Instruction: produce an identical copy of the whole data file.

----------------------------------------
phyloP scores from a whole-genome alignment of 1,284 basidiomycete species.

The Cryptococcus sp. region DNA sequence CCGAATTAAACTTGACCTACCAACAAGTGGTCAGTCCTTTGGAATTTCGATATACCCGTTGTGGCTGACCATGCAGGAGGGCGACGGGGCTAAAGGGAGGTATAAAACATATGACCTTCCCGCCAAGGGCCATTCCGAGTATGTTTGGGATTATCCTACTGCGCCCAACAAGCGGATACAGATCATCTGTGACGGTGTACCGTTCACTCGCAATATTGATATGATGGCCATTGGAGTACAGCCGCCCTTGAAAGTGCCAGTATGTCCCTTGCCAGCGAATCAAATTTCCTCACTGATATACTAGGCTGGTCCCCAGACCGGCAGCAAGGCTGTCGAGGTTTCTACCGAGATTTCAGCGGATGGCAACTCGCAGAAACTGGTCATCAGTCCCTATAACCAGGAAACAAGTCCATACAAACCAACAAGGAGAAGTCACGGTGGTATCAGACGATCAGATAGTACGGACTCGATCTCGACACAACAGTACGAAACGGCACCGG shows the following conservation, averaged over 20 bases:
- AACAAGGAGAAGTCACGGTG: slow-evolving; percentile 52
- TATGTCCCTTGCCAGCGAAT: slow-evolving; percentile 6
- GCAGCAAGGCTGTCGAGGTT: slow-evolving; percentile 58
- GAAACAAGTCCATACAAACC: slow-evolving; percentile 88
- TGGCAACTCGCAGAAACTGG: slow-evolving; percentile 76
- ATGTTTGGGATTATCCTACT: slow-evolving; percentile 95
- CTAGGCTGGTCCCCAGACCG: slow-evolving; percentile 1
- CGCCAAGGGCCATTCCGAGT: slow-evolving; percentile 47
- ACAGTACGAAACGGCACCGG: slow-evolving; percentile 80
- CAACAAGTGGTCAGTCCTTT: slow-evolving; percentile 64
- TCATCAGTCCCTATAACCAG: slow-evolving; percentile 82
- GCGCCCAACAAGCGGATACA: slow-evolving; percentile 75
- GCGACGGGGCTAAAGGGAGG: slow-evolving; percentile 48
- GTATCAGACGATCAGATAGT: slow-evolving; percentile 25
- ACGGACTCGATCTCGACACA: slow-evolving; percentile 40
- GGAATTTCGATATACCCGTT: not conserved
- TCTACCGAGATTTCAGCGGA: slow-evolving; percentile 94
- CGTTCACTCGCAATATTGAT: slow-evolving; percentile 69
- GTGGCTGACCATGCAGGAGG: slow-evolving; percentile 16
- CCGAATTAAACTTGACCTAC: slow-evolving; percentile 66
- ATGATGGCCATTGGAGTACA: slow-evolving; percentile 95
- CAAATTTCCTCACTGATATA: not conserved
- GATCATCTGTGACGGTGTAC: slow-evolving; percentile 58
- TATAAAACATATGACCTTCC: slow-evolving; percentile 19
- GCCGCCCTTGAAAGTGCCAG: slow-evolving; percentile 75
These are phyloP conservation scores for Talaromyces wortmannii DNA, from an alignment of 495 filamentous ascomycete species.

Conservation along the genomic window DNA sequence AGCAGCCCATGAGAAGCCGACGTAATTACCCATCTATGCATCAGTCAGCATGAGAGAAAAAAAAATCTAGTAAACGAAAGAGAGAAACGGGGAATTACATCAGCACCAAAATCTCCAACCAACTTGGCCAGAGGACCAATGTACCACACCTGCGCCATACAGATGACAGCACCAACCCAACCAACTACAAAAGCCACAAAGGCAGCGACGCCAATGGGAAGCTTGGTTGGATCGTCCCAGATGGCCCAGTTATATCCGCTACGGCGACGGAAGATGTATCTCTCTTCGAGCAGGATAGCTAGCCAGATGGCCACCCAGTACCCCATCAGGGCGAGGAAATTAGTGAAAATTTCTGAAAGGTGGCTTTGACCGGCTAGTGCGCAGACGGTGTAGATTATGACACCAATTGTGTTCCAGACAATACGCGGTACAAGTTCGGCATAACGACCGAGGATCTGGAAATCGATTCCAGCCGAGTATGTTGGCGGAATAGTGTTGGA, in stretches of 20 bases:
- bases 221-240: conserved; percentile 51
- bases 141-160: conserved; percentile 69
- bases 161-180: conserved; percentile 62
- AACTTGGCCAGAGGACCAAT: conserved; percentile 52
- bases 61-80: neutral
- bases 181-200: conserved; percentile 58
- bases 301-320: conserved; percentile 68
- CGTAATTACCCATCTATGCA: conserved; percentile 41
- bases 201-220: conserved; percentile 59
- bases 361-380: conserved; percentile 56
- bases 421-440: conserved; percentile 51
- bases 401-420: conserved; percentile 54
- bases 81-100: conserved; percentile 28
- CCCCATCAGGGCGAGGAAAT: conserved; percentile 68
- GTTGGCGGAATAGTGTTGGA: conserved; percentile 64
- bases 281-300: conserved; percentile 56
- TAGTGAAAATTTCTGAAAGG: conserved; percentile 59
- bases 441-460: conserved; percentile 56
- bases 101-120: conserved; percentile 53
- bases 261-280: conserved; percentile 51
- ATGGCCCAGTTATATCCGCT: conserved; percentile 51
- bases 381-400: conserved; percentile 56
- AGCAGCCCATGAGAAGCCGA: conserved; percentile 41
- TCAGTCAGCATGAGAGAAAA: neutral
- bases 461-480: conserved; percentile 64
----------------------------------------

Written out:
phyloP scores from a whole-genome alignment of 1,284 basidiomycete species.

The Cryptococcus sp. region DNA sequence CCGAATTAAACTTGACCTACCAACAAGTGGTCAGTCCTTTGGAATTTCGATATACCCGTTGTGGCTGACCATGCAGGAGGGCGACGGGGCTAAAGGGAGGTATAAAACATATGACCTTCCCGCCAAGGGCCATTCCGAGTATGTTTGGGATTATCCTACTGCGCCCAACAAGCGGATACAGATCATCTGTGACGGTGTACCGTTCACTCGCAATATTGATATGATGGCCATTGGAGTACAGCCGCCCTTGAAAGTGCCAGTATGTCCCTTGCCAGCGAATCAAATTTCCTCACTGATATACTAGGCTGGTCCCCAGACCGGCAGCAAGGCTGTCGAGGTTTCTACCGAGATTTCAGCGGATGGCAACTCGCAGAAACTGGTCATCAGTCCCTATAACCAGGAAACAAGTCCATACAAACCAACAAGGAGAAGTCACGGTGGTATCAGACGATCAGATAGTACGGACTCGATCTCGACACAACAGTACGAAACGGCACCGG shows the following conservation, averaged over 20 bases:
- AACAAGGAGAAGTCACGGTG: slow-evolving; percentile 52
- TATGTCCCTTGCCAGCGAAT: slow-evolving; percentile 6
- GCAGCAAGGCTGTCGAGGTT: slow-evolving; percentile 58
- GAAACAAGTCCATACAAACC: slow-evolving; percentile 88
- TGGCAACTCGCAGAAACTGG: slow-evolving; percentile 76
- ATGTTTGGGATTATCCTACT: slow-evolving; percentile 95
- CTAGGCTGGTCCCCAGACCG: slow-evolving; percentile 1
- CGCCAAGGGCCATTCCGAGT: slow-evolving; percentile 47
- ACAGTACGAAACGGCACCGG: slow-evolving; percentile 80
- CAACAAGTGGTCAGTCCTTT: slow-evolving; percentile 64
- TCATCAGTCCCTATAACCAG: slow-evolving; percentile 82
- GCGCCCAACAAGCGGATACA: slow-evolving; percentile 75
- GCGACGGGGCTAAAGGGAGG: slow-evolving; percentile 48
- GTATCAGACGATCAGATAGT: slow-evolving; percentile 25
- ACGGACTCGATCTCGACACA: slow-evolving; percentile 40
- GGAATTTCGATATACCCGTT: not conserved
- TCTACCGAGATTTCAGCGGA: slow-evolving; percentile 94
- CGTTCACTCGCAATATTGAT: slow-evolving; percentile 69
- GTGGCTGACCATGCAGGAGG: slow-evolving; percentile 16
- CCGAATTAAACTTGACCTAC: slow-evolving; percentile 66
- ATGATGGCCATTGGAGTACA: slow-evolving; percentile 95
- CAAATTTCCTCACTGATATA: not conserved
- GATCATCTGTGACGGTGTAC: slow-evolving; percentile 58
- TATAAAACATATGACCTTCC: slow-evolving; percentile 19
- GCCGCCCTTGAAAGTGCCAG: slow-evolving; percentile 75
These are phyloP conservation scores for Talaromyces wortmannii DNA, from an alignment of 495 filamentous ascomycete species.

Conservation along the genomic window DNA sequence AGCAGCCCATGAGAAGCCGACGTAATTACCCATCTATGCATCAGTCAGCATGAGAGAAAAAAAAATCTAGTAAACGAAAGAGAGAAACGGGGAATTACATCAGCACCAAAATCTCCAACCAACTTGGCCAGAGGACCAATGTACCACACCTGCGCCATACAGATGACAGCACCAACCCAACCAACTACAAAAGCCACAAAGGCAGCGACGCCAATGGGAAGCTTGGTTGGATCGTCCCAGATGGCCCAGTTATATCCGCTACGGCGACGGAAGATGTATCTCTCTTCGAGCAGGATAGCTAGCCAGATGGCCACCCAGTACCCCATCAGGGCGAGGAAATTAGTGAAAATTTCTGAAAGGTGGCTTTGACCGGCTAGTGCGCAGACGGTGTAGATTATGACACCAATTGTGTTCCAGACAATACGCGGTACAAGTTCGGCATAACGACCGAGGATCTGGAAATCGATTCCAGCCGAGTATGTTGGCGGAATAGTGTTGGA, in stretches of 20 bases:
- bases 221-240: conserved; percentile 51
- bases 141-160: conserved; percentile 69
- bases 161-180: conserved; percentile 62
- AACTTGGCCAGAGGACCAAT: conserved; percentile 52
- bases 61-80: neutral
- bases 181-200: conserved; percentile 58
- bases 301-320: conserved; percentile 68
- CGTAATTACCCATCTATGCA: conserved; percentile 41
- bases 201-220: conserved; percentile 59
- bases 361-380: conserved; percentile 56
- bases 421-440: conserved; percentile 51
- bases 401-420: conserved; percentile 54
- bases 81-100: conserved; percentile 28
- CCCCATCAGGGCGAGGAAAT: conserved; percentile 68
- GTTGGCGGAATAGTGTTGGA: conserved; percentile 64
- bases 281-300: conserved; percentile 56
- TAGTGAAAATTTCTGAAAGG: conserved; percentile 59
- bases 441-460: conserved; percentile 56
- bases 101-120: conserved; percentile 53
- bases 261-280: conserved; percentile 51
- ATGGCCCAGTTATATCCGCT: conserved; percentile 51
- bases 381-400: conserved; percentile 56
- AGCAGCCCATGAGAAGCCGA: conserved; percentile 41
- TCAGTCAGCATGAGAGAAAA: neutral
- bases 461-480: conserved; percentile 64